Every year, St John Church put on a huge Christmas Eve service in Seward High School's gymnasium. The entire congregation (and, I think, a lot of Seward citizens who did not usually attend our church) attended the one Christmas Eve service.
At one end of this gymnasium was a stage, on which the Christmas story was enacted. The students who sang badly were assigned to play the roles of Joseph and Mary, the angels, the shepherds, and so forth. (This would have been my own fate if I had not received individual, remedial singing lessons from Ms. Bartels in fourth grade.)
At the foot of the stage, there was a brass band, and some of the singing was accompanied by students playing trumpets, trombones, etc. (In the picture below, I am the trombonist on the right.)
The entire gymnasium floor was covered by canvas, and folding chairs were set up. The St John School students sat on the bleachers on one side of the gymnasium (on the right side, as you looked at the stage), and the congregation sat on the folding chairs on the gymnasium floor and on the bleachers on the other side of the gymnasium. I would guess that total number of people participating in the service in the gymnasium was more than a thousand.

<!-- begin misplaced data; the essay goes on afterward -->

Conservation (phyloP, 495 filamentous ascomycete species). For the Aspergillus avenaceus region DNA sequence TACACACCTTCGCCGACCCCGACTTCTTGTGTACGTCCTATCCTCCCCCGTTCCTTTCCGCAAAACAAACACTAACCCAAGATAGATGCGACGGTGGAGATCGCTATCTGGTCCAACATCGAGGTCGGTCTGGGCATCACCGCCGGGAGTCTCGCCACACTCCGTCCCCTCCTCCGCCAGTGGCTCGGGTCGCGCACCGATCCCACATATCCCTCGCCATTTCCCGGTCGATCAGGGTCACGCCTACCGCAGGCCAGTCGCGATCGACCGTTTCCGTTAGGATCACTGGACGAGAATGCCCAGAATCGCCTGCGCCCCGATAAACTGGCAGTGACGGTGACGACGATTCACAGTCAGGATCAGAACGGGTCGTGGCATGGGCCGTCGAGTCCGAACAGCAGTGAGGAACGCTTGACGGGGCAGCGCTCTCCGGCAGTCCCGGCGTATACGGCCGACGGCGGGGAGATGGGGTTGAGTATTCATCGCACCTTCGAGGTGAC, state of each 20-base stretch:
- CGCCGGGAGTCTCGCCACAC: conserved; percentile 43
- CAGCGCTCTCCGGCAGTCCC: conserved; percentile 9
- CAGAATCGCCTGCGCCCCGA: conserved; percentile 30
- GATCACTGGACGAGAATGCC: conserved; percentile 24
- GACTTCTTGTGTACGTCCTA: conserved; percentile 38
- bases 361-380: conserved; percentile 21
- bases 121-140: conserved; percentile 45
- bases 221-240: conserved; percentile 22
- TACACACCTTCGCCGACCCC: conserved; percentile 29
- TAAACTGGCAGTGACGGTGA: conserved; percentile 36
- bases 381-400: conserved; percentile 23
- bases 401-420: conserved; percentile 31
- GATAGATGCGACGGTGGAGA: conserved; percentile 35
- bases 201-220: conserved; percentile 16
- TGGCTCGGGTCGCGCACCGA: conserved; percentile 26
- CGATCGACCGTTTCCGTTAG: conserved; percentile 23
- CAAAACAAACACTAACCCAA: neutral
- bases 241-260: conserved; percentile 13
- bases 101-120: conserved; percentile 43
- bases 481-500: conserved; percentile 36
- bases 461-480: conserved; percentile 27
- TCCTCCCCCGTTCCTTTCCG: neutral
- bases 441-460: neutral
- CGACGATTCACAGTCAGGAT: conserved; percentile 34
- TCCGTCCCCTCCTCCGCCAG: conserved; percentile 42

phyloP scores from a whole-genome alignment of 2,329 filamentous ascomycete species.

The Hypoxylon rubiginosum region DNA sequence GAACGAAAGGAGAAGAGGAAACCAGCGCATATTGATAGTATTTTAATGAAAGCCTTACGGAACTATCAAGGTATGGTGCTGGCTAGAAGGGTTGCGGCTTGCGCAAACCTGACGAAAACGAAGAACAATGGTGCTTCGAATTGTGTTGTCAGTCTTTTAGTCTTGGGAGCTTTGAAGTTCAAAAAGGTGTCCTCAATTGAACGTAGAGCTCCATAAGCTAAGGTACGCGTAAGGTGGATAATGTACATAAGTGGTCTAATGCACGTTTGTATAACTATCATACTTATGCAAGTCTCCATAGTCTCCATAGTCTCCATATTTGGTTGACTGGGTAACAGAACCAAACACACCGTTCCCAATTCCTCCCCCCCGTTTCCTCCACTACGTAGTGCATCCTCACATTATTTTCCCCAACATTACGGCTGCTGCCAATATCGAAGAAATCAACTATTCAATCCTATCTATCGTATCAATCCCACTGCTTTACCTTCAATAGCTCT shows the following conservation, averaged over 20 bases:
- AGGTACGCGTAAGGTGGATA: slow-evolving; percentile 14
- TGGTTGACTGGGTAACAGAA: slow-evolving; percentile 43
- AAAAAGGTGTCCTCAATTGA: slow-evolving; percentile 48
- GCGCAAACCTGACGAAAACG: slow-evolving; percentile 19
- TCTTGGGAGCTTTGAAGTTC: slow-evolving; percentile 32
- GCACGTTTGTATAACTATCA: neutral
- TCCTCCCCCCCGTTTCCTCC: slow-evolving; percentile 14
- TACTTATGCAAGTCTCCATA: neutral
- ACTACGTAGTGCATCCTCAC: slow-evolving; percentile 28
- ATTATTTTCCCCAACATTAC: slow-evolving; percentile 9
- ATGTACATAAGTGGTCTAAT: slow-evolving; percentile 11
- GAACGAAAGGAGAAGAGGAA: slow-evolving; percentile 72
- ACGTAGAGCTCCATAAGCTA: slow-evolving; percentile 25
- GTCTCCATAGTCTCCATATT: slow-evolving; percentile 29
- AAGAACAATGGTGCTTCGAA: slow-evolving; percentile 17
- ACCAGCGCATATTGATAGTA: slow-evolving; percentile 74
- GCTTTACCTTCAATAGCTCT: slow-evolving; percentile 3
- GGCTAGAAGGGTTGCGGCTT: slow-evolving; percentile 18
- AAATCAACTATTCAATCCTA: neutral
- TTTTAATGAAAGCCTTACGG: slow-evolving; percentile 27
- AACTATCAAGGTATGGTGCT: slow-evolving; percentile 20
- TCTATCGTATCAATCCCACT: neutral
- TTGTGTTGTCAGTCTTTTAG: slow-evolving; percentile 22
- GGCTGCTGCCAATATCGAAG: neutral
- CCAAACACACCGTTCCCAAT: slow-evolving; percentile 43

The students on the bleachers were arrayed by class. The lowest classes were closest to the stage, and the older classes were progressively farther from the stage. All the students were dressed in choir robes. The younger classes wore white robes with big, red bow ties ...
... and the oldest classes wore black and white robes. (The above picture of the brass band shows those robes.)
During my years at St John (1960-1966), the student body numbered about 350. The Seward kids who did not attend St John School but who were enrolled in confirmation classes also participated in the service, so the total number of students participating in the service approached 400. Practically all of these students sat on the bleachers and sang in the choirs; only a few played roles on the stage.
The service lasted for about an hour, probably from about 8 to 9 o'clock. The largest portion of that time was spent on choir singing. The Christmas story was read aloud from the Bible, and songs were sung between portions of the story. The pastor's sermon was quite short, and the service did not include communion.
The songs were sung by groups of classes. I don't remember exactly, but some songs were sung by grades 1-3, some by grades 4-6 and some by grades 7-8. A few of the songs were accompanied by the brass band.